Are you ready to ensure your existing documents meet your goals? It’s time to schedule a consultation.
The right attorney can make a big difference when contemplating the financial and non-financial benefits of estate planning. Do not hesitate to schedule a consultation with a New Jersey estate planning lawyer today.
The process of preparing a business succession plan is only half of the battle. Knowing what you intend to do after you sell your business is just as important. You need to call in professional help to manage the proceeds of a major business sale and you may also need to be prepared to know what to ask these professional advisers.
Many family business owners have common concerns after selling their life’s work because they have a substantial sum of money as well as a paralysis over what to do next. Any person who comes into significant wealth such as through selling a business must consider three different factors when determining the right advisers to serve on your dream team. These include:
- Experience and education.
- The get out plan or stop loss strategy when the market falls.
- A team of specialists.
- Your financial planner must have soft skills in addition to technical ones.
There are many different emotional decisions surrounding what you will do with your life after you have sold a business. Having experienced professionals to guide you through this process and to answer your questions after you have sold your company can be extremely beneficial for anyone who needs advice about how to manage this money and how to plan for it from an estate planning perspective. Consult with a knowledgeable New Jersey estate planning lawyer today.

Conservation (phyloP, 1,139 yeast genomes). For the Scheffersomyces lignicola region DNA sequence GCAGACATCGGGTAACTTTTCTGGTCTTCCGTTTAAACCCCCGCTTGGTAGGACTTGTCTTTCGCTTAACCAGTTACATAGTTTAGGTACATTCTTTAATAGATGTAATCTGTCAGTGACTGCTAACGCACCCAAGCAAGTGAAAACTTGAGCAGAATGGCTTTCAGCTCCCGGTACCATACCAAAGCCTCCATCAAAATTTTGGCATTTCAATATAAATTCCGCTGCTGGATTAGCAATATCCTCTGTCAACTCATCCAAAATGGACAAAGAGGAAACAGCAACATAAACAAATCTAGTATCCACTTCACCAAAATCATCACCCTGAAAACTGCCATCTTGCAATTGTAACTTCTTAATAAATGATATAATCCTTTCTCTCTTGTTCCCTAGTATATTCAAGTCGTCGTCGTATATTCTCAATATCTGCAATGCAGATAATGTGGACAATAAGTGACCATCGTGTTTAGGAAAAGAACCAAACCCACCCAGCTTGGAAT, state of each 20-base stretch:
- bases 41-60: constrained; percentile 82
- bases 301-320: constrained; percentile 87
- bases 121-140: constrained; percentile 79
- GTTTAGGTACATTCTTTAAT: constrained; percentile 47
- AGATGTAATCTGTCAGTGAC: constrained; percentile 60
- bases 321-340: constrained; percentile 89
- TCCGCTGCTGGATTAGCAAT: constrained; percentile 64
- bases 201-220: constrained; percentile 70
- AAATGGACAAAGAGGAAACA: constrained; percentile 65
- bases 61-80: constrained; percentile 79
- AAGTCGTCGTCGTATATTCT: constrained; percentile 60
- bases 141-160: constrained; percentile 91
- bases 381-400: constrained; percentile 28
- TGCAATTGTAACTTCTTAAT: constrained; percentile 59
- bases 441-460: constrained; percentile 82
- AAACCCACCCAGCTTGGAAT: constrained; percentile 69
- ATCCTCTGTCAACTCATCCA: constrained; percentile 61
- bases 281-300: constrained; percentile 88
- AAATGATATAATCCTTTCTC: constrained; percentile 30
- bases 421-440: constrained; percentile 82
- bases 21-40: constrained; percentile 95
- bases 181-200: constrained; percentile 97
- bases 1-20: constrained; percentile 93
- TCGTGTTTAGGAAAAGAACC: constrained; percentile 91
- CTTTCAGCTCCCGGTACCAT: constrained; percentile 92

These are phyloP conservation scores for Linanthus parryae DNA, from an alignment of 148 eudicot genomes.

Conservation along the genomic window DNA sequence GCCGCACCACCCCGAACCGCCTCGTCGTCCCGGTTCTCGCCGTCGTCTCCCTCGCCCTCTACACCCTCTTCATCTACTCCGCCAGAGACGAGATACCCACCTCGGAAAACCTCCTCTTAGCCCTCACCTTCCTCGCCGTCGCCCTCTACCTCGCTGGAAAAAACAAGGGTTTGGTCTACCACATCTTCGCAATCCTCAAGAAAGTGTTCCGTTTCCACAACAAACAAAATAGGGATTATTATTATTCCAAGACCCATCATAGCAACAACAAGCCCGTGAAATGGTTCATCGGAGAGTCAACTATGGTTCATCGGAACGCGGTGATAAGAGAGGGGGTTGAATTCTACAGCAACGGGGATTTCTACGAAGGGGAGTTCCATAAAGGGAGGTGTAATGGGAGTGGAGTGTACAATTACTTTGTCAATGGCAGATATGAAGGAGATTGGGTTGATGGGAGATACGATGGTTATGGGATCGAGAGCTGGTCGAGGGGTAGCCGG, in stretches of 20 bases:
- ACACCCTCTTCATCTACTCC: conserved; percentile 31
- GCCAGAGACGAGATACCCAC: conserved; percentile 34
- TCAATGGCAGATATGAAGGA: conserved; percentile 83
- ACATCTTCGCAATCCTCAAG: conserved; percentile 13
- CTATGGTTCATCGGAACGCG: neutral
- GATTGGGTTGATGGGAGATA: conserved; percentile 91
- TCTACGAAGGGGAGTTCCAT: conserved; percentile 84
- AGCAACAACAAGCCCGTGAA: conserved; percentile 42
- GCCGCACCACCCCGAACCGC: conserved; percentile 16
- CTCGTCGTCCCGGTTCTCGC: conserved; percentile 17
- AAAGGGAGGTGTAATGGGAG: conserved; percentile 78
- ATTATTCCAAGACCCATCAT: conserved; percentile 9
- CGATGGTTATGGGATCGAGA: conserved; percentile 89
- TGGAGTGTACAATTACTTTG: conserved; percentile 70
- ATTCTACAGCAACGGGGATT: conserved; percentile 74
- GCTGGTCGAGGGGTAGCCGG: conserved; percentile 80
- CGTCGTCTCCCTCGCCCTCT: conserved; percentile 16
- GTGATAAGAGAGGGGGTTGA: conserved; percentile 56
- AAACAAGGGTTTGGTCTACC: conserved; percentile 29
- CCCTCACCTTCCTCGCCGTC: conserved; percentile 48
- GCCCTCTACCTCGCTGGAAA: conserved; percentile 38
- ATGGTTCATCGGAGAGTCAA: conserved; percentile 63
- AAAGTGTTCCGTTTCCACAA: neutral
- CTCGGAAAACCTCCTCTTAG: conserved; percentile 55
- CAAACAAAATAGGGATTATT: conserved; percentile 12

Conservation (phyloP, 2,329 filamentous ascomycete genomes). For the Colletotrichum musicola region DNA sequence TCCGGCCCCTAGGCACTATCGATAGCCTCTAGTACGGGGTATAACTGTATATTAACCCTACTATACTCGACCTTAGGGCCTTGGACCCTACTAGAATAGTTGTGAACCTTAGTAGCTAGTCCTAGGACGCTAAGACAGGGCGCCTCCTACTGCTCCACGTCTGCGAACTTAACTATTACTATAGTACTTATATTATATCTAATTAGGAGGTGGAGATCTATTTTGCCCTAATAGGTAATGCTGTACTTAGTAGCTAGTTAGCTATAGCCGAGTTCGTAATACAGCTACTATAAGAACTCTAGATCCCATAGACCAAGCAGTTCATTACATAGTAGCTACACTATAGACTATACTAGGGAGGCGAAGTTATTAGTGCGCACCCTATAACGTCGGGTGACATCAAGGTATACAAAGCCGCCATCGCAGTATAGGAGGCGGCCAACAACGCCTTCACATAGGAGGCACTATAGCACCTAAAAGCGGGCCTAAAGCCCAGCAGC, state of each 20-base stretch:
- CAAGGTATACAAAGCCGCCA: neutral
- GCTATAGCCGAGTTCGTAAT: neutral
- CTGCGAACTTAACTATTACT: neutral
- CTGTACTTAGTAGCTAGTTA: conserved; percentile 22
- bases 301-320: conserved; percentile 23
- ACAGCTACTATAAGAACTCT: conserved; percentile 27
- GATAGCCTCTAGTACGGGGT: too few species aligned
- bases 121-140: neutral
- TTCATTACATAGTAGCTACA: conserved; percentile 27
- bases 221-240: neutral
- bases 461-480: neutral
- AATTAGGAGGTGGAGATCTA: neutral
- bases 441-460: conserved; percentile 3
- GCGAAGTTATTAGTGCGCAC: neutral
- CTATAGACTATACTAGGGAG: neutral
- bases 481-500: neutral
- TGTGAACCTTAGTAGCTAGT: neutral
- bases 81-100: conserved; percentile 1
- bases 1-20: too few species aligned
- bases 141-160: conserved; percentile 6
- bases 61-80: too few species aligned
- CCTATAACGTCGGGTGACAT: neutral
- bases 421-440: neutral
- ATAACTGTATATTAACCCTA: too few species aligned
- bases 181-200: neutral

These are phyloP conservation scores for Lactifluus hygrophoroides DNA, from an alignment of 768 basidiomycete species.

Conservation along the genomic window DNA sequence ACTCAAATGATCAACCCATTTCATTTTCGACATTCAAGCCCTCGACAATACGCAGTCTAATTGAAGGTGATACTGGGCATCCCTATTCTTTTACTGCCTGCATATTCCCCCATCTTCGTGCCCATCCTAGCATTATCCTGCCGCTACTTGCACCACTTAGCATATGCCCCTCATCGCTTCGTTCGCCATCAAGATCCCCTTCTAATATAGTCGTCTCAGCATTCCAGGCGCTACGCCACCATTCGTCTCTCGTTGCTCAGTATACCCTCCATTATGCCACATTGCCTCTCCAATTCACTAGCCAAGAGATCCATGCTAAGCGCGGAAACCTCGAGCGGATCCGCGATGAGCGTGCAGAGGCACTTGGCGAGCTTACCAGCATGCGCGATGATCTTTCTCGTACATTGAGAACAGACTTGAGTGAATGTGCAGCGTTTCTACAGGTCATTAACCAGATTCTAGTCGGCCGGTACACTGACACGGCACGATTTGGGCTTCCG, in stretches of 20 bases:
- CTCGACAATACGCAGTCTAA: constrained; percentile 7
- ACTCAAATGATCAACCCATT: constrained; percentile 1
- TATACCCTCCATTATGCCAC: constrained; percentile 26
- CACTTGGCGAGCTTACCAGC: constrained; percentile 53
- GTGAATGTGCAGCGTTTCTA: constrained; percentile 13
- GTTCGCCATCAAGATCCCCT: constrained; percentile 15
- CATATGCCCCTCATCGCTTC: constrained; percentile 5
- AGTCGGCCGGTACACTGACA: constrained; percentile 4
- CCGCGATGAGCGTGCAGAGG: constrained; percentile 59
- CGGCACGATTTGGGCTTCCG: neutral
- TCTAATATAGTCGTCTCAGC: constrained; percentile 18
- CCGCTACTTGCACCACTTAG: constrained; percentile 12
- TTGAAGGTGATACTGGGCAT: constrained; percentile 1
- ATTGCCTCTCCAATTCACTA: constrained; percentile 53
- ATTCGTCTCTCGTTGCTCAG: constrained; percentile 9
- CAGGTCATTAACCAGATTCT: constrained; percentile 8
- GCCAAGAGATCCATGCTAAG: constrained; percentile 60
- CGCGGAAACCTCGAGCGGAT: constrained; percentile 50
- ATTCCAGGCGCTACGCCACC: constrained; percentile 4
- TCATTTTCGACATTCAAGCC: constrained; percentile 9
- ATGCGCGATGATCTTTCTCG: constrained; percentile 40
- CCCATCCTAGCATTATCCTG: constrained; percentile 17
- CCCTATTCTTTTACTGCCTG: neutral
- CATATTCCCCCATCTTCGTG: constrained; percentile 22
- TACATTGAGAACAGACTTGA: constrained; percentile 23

Planning ahead for Medicaid is an obvious step that most people in retirement contemplate at least once. Don’t fall for the assumption that Medicare and Medicaid will automatically cover all your expenses if you suddenly find yourself in need of long-term care.
Medicare only covers certain expenses and Medicaid kicks in only once you have limited assets. If you’re new to the planning process, it might seem like the right choice is to give away as many of your assets as you can in order to meet Medicaid requirements, but doing this without the help of an estate planning and elder lawyer could be a mistake. Making gifts to someone for the purposes of spending down your assets within five years of applying for Medicaid looks like an attempt to skirt requirements and can lead to penalties for a person applying.